The black fur gene is recessive, so a cat must carry two copies of it to be black.
Scientists have found genetic mutations among several different kinds of cats that caused them to be black, meaning they are favored in nature.
Scientists also discovered that the mutations affect a gene related to one that's resistant to HIV in humans, leading some to theorize that black cats may be resistant to disease.
In Europe, poor, lonely women often fed alley cats. When witch hysteria hit, many of these homeless women were accused of witchcraft, and their feline companions (especially black ones) were deemed guilty by association.
The Egyptian goddess Bast was thought to take the form of a black cat, so many ancient Egyptians owned black cats as a way to court her favor.
According to British lore, a black cat's presence in a house will bring a young woman many suitors.
The British also believe that a black cat will bring its owner good luck, but coming across one accidentally brings bad luck.
Some people believe that plucking a single white hair on an otherwise ebony cat -- without getting scratched -- will make them lucky in love.
On Britain's Yorkshire coast, fishermen's wives believed owning a black cat would keep their husbands safe at sea.
Black cat trivia
1. Which English monarch was so devoted to his black cat that he insisted it be guarded 24 hours a day?
2. A black cat's tail is thought to cure what ailment?
3. In Scotland, a black cat's appearance on your porch is thought to bring what?
1. King Charles I; the day after the cat died, he was arrested for treason.
Saturday, October 29, 2011
By Tiffany Bentley
Witches didn't ride on broomsticks with pointed hats by the light of the moon in the tradition of Pennsylvania Dutch witchcraft, according to Ned Heindel,Williams Township historian.
While he says the Pennsylvania Dutch witches did not stand around a kettle stirring up evil potions, they did, however, use secret words, phrases and herbal concoctions to cure the sick or curse the healthy.
Heindel will share the history of the practice of witchcraft, specifically in Williams Township, 2 p.m. Sunday at the Sigal Museum at 342 Northampton St. in Easton. The talk is open to the public and the cost is included in the $7 museum admission for non-members.
Heindel's book, "Hexenkopf, History, Healing and Hexerei," is fondly named for a stone rock formation in Williams Township where rumor says witches used to gather to perform their hexes. Heindel draws from this book and his research for his presentation.
He addresses the two forms of witchcraft. The first, white magic or "Braucherei," is the healing side of the craft. This tradition uses tonics, personalized prescriptions and manipulations to expel sickness and evil, according to Heindel. The second, black magic or "Hexerei," is the evil side where followers would attempt to make their enemies suffer or impress others with their talents and power, he says.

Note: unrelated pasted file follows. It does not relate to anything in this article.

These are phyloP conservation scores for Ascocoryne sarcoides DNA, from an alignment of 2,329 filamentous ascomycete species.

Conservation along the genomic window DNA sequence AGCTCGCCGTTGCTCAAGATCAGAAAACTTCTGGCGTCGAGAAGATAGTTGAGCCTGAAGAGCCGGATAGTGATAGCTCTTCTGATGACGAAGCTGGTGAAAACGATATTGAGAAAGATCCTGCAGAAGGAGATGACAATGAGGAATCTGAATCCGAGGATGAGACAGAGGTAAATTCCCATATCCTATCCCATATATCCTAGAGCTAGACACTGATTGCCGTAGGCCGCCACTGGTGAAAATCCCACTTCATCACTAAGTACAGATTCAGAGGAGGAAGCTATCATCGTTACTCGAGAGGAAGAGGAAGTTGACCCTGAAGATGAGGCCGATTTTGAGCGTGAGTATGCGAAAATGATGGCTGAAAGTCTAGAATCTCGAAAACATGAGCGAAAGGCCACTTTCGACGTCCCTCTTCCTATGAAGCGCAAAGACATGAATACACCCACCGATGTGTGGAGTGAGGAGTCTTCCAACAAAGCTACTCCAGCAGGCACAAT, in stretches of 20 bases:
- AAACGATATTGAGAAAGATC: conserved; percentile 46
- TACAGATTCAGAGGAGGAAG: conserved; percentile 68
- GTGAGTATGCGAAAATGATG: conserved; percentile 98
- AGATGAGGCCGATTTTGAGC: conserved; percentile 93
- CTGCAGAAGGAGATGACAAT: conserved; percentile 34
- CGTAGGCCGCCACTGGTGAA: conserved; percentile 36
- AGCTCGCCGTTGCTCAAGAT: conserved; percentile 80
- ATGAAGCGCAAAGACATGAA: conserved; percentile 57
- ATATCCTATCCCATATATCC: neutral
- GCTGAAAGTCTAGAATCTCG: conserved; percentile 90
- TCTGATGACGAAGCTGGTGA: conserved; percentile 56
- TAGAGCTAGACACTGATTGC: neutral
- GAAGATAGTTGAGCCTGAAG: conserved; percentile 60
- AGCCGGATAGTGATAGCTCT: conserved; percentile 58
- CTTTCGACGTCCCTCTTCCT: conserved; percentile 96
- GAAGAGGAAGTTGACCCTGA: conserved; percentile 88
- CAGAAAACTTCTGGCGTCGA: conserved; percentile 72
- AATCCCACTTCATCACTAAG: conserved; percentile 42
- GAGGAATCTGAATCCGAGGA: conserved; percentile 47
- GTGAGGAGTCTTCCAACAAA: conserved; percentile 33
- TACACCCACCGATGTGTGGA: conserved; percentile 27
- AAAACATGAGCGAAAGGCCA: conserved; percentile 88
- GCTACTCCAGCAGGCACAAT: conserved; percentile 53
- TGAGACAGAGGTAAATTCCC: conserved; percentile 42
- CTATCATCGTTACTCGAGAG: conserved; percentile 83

"The healer side would've regarded themselves as doing the work of God," he says. "The other side, they believed, was the work of the devil."
He says the significance of focusing on Williams Township in the study of witchcraft lies in renowned practitioners of the Braucherei side who lived in the area. During his presentation, Heindel wears a hat and cloak reminiscent of what Upper Bucks County resident healer Emanuel Wilhelm wore in his time. A long line of Wilhelms practiced in Williams Township.
"Two long-lived dynasties -- the Wilhelms and the Saylors -- in the 1730s and 1740s, practiced this kind of healing," he says.
He says this may have involved using words and letters or mixtures and botanicals. Much of this would also entail attempts at preventing witches from attacking or attempts at escaping curses.
Of course, the evil side was what most were afraid of.
"Hexor is the evil side, making someone sick," Heindel says. "There are plenty of ways to do that."
The white side, however, even proved off-putting at the time, becoming competition for medical doctors in the area. Heindel says some of the herbal treatments used then have valid medicinal purposes, even today.
In fact, he says modern day physicians may even be returning to some of the influences of these early homeopathic practitioners. He says appointments with healers of the time were never less than 45 minutes and usually ran for more than an hour. Time was taken to fully understand the person and ailment. Bonds were commonly formed between the subject and practitioner, lending a more mental aspect to the healing.
"It was more common for those practitioners to touch their patients," he says of the herbal healers. "We all know there's a psychosomatic effect in healing."
As a chemistry professor at Lehigh University, who specializes in pharmaceutical science, he says there are practices such as using poke root to treat arthritis or mayapple root to attack cancer cells that are still effective treatments.
"Most of the stuff is hocus pocus," Heindel says. "But some of it works."
Posted by Jasmeine Moonsong at 3:08 PM
Local sites offer a fascinating glimpse into a dark period of local history.
Rebecca Nurse Homestead
Samuel Holten House
The Putnam House
Salem Village Parsonage
Salem Village Witchcraft Victims' Memorial
Posted by Jasmeine Moonsong at 3:01 PM
Posted by Jasmeine Moonsong at 2:56 PM